- Polio (poliomyelitis) mainly affects children under 5 years of age.
- One in 200 infections leads to irreversible paralysis. Among those paralysed, 5% to 10% die when their breathing muscles become immobilized.
- Polio cases have decreased by over 99% since 1988, from an estimated 350 000 cases then, to 359 reported cases in 2014. The reduction is the result of the global effort to eradicate the disease.
- Today, only 2 countries (Afghanistan and Pakistan) remain polio-endemic, down from more than 125 in 1988.
- As long as a single child remains infected, children in all countries are at risk of contracting polio. Failure to eradicate polio from these last remaining strongholds could result in as many as 200 000 new cases every year, within 10 years, all over the world.
- In most countries, the global effort has expanded capacities to tackle other infectious diseases by building effective surveillance and immunization systems.
Polio and its symptoms
Polio is a highly infectious disease caused by a virus. It invades the nervous system, and can cause total paralysis in a matter of hours. The virus is transmitted by person-to-person spread mainly through the faecal-oral route or, less frequently, by a common vehicle (e.g. contaminated water or food) and multiplies in the intestine. Initial symptoms are fever, fatigue, headache, vomiting, stiffness of the neck and pain in the limbs. One in 200 infections leads to irreversible paralysis (usually in the legs). Among those paralysed, 5% to 10% die when their breathing muscles become immobilized.
People most at risk
Polio mainly affects children under 5 years of age.
There is no cure for polio, it can only be prevented. Polio vaccine, given multiple times, can protect a child for life.
Polio cases have decreased by over 99% since 1988, from an estimated 350 000 cases in more than 125 endemic countries then, to 359 reported cases in 2014.
Today, only 2 countries in the world remain endemic for the disease–the smallest geographic area in history. Of the 3 strains of wild poliovirus (type 1, type 2, and type 3), wild poliovirus type 2 was eradicated in 1999 and case numbers of wild poliovirus type 3 are down to the lowest-ever levels with the no cases reported since November 2012 from Nigeria.
The Global Polio Eradication Initiative
In 1988, the forty-first World Health Assembly adopted a resolution for the worldwide eradication of polio. It marked the launch of the Global Polio Eradication Initiative (GPEI), spearheaded by national governments, WHO, Rotary International, the US Centers for Disease Control and Prevention (CDC), UNICEF, and supported by key partners including the Bill and Melinda Gates Foundation. This followed the certification of the eradication of smallpox in 1980, progress during the 1980s towards elimination of the poliovirus in the Americas, and Rotary International’s commitment to raise funds to protect all children from the disease.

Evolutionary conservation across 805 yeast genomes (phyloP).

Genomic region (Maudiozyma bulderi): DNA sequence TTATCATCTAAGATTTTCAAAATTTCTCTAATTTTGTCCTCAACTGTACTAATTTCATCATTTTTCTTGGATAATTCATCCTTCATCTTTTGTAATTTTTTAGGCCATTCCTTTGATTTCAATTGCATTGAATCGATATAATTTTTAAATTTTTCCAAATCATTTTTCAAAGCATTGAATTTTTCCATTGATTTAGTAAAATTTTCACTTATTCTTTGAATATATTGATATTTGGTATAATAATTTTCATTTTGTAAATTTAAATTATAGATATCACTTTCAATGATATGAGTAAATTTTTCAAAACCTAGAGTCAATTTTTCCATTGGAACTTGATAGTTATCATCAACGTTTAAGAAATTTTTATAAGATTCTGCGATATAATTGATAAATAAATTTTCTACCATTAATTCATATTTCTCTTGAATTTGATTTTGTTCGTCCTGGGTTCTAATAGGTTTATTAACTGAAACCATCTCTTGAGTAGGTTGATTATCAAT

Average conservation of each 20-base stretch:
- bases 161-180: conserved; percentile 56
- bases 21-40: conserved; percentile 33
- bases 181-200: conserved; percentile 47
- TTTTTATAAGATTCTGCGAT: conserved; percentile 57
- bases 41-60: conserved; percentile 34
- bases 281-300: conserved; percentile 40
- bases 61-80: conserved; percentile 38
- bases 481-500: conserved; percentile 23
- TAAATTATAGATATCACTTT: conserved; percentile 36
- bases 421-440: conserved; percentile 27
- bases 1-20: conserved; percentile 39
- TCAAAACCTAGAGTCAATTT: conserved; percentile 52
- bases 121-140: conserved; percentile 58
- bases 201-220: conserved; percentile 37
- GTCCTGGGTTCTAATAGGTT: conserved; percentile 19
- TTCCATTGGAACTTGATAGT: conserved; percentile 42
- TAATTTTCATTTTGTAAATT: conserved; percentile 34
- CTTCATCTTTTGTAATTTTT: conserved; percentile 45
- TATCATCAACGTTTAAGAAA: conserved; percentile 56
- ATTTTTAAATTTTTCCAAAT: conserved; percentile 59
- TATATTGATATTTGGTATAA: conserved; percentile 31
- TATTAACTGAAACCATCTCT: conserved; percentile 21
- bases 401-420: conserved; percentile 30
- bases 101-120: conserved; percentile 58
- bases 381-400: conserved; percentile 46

Overall, since the GPEI was launched, the number of cases has fallen by over 99%. Today, only 2 countries in the world remain polio-endemic: Pakistan and Afghanistan.
In 1994, the WHO Region of the Americas was certified polio-free, followed by the WHO Western Pacific Region in 2000 and the WHO European Region in June 2002. On 27 March 2014, the WHO South-East Asia Region was certified polio-free, meaning that transmission of wild poliovirus has been interrupted in this bloc of 11 countries stretching from Indonesia to India. This achievement marks a significant leap forward in global eradication, with 80% of the world’s population now living in certified polio-free regions.
Of the 3 types of wild poliovirus (type 1, type 2 and type 3), type 2 wild poliovirus transmission has been successfully stopped (since 1999).
More than 13 million people are able to walk today, who would otherwise have been paralysed. An estimated 1.5 million childhood deaths have been prevented, through the systematic administration of Vitamin A during polio immunization activities.
Opportunity and risks: an emergency approach
The strategies for polio eradication work when they are fully implemented. This is clearly demonstrated by India’s success in stopping polio in January 2011, in arguably the most technically-challenging place, and polio-free certification of the entire South-East Asia Region of the World Health Organization occurred in March 2014.
However, failure to implement strategic approaches leads to ongoing transmission of the virus. Endemic transmission is continuing in Pakistan and Afghanistan. Failure to stop polio in these last remaining areas could result in as many as 200 000 new cases every year, within 10 years, all over the world.
Recognizing both the epidemiological opportunity and the significant risks of potential failure, the new Polio Eradication and Endgame Strategic Plan 2013-2018 has been developed, in consultation with polio-affected countries, stakeholders, donors, partners and national and international advisory bodies. The new Plan was presented at a Global Vaccine Summit in Abu Dhabi, United Arab Emirates, at the end of April 2013. It is the first plan to eradicate all types of polio disease simultaneously – both due to wild poliovirus and due to vaccine-derived polioviruses.
Future benefits of polio eradication
Once polio is eradicated, the world can celebrate the delivery of a major global public good that will benefit all people equally, no matter where they live. Economic modelling has found that the eradication of polio would save at least US$ 40–50 billion over the next 20 years, mostly in low-income countries. Most importantly, success will mean that no child will ever again suffer the terrible effects of lifelong polio-paralysis.